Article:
We must also ask whether we distrust particular individuals or whether our beef is with the entire system. A certain amount of skepticism toward elected officials—who have a vested interest in being reelected—is normal. But in our polarized time, this distrust has become extreme. When President Joe Biden said that he thought the Fourth of July was a good target date for the return of small gatherings, many of his critics went ballistic: Who is Joe Biden to tell me what to do?
I had no particular objection to Biden’s statement because I tend to trust that he is listening to experts. I did not, however, trust that Trump was doing the same. But when Trump was still president, I believed that the scientists and doctors in government institutions were doing their best to fight the pandemic, even if I was worried that Trump was interfering in their work. I trusted those professionals not because they wear a white jacket or have certificates on their wall, but because I have confidence in the educational and scientific infrastructure that created them.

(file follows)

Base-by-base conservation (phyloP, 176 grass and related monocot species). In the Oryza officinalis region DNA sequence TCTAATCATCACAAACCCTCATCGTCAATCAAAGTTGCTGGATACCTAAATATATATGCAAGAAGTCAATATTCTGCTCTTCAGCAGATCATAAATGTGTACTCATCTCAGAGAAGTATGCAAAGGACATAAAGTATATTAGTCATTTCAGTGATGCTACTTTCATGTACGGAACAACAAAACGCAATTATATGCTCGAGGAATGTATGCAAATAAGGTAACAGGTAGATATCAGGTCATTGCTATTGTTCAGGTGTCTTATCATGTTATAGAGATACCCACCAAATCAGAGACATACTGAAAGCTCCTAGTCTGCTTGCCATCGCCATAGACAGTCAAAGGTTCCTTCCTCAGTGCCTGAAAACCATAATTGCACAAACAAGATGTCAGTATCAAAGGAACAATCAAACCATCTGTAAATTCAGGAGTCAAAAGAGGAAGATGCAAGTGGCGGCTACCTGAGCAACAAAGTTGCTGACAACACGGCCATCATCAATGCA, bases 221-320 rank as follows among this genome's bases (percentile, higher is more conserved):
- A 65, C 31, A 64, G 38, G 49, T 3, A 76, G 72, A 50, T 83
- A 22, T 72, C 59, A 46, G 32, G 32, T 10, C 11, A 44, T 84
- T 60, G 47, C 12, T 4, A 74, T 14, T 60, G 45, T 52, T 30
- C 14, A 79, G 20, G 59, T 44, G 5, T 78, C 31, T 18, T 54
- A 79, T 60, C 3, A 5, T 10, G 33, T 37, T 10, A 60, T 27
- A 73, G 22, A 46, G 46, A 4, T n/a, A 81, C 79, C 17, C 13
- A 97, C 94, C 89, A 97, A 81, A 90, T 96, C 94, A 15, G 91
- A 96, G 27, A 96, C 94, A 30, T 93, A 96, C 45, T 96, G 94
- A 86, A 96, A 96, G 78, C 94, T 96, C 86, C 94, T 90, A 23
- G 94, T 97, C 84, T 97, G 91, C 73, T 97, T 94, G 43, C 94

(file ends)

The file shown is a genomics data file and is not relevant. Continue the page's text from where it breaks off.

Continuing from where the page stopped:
This belief is the crux of the matter. Sometimes, experts and their institutions fail. But people who believe that medical schools, research institutions, peer review, and lab trials—in other words, the entire structure of modern science—have all failed or become corrupted are beyond the reach of reason, and no expert advice will sway them.
The rest of us, however, can do better. We are capable of being serious adults who understand, if we choose to try, and accept that in every crisis, risks and imperfect solutions exist, while still maintaining our faith in expertise and its achievements.
I once worked with a U.S. Navy captain who commanded one of America’s most advanced nuclear submarines. He told me of the wondrous experience of surfacing in the North Atlantic in the middle of the night and standing on top of the conning tower just above the waves, nothing but sea and stars before him in the pitch blackness. He thought it was ecstasy; I became anxious merely imagining it.
I asked how he overcame the sense of helplessness and isolation that I felt just hearing his description of the experience. He seemed slightly amused at the question. “You just have to have faith in all that technology under your feet.”
What he meant was that you had to trust that everyone involved in making that submarine had done their job in good faith and to the best of their ability, and that their work was checked and rechecked by people who would want to feel safe putting their own children aboard that tiny sliver of steel in the midst of the great ocean.
I get a little shaky thinking about being alone on a boat hundreds of miles from land, just as I do about getting a shot in my arm to protect me from something no one knew existed a year ago. But I know that dedicated and decent people created such miracles. They have done their part, and I will do mine.
Tom Nichols is a contributing writer at The Atlantic.